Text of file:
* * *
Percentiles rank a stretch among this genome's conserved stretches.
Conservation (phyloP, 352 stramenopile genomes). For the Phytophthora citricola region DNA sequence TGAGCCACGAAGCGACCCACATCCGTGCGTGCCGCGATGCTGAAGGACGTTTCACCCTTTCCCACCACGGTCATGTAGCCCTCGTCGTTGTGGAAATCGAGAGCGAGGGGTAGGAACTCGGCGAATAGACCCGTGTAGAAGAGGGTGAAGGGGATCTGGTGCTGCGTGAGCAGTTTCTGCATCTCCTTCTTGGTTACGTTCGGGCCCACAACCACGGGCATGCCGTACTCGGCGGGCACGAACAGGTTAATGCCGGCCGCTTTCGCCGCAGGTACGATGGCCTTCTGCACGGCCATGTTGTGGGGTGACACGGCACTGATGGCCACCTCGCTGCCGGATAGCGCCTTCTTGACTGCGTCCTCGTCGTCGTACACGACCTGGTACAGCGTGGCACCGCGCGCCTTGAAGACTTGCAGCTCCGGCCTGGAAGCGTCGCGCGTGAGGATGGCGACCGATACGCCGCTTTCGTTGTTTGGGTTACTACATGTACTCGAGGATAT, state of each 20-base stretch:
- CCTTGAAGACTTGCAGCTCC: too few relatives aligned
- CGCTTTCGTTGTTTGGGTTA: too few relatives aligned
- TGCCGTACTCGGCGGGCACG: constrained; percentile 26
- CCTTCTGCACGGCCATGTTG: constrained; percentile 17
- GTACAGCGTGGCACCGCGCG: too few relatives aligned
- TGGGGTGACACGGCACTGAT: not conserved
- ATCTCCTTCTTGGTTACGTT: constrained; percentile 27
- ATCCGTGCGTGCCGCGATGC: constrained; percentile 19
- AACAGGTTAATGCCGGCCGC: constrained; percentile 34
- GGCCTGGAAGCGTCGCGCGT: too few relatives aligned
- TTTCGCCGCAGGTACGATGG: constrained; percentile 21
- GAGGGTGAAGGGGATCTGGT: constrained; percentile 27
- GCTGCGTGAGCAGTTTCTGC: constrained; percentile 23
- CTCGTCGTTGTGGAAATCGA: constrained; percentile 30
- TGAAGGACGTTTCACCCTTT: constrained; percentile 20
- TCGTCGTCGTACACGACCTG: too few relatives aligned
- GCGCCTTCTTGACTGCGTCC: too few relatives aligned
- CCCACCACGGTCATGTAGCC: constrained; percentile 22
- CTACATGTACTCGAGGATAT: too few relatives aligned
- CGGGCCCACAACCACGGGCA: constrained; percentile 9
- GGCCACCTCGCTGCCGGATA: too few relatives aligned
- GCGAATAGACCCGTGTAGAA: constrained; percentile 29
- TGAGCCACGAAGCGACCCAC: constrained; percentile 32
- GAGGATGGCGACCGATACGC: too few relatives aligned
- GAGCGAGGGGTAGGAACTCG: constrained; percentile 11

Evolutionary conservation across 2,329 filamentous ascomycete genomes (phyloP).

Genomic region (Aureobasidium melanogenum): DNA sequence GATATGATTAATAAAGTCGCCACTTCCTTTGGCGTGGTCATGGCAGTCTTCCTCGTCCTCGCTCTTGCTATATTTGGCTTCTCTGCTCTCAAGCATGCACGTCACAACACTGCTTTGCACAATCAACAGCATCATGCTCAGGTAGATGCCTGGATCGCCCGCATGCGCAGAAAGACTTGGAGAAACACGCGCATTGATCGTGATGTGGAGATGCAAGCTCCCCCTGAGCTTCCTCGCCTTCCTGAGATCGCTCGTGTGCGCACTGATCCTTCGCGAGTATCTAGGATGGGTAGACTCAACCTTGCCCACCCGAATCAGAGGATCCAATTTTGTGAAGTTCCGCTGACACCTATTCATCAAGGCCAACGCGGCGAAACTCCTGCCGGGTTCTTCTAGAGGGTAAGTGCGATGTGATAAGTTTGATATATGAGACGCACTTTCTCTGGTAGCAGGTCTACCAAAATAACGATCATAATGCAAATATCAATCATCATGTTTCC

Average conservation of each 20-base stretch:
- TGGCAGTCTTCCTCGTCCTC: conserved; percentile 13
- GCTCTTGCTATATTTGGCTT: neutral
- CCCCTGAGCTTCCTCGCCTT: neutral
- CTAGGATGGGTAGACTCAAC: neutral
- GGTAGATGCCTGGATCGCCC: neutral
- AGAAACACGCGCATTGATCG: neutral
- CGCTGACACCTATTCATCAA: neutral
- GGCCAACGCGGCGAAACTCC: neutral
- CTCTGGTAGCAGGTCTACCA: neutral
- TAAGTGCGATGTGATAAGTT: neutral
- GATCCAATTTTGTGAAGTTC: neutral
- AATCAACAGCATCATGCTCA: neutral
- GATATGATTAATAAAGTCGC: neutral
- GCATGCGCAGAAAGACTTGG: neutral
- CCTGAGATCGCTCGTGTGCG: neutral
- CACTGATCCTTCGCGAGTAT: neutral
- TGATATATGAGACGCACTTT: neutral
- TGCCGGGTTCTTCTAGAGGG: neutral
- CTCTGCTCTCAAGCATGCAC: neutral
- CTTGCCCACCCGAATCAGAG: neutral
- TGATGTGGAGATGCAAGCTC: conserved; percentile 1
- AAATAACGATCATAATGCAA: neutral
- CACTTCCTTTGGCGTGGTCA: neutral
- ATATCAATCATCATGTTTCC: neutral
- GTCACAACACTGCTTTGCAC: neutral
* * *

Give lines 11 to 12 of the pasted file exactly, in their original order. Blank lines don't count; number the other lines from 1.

- AACAGGTTAATGCCGGCCGC: constrained; percentile 34
- GGCCTGGAAGCGTCGCGCGT: too few relatives aligned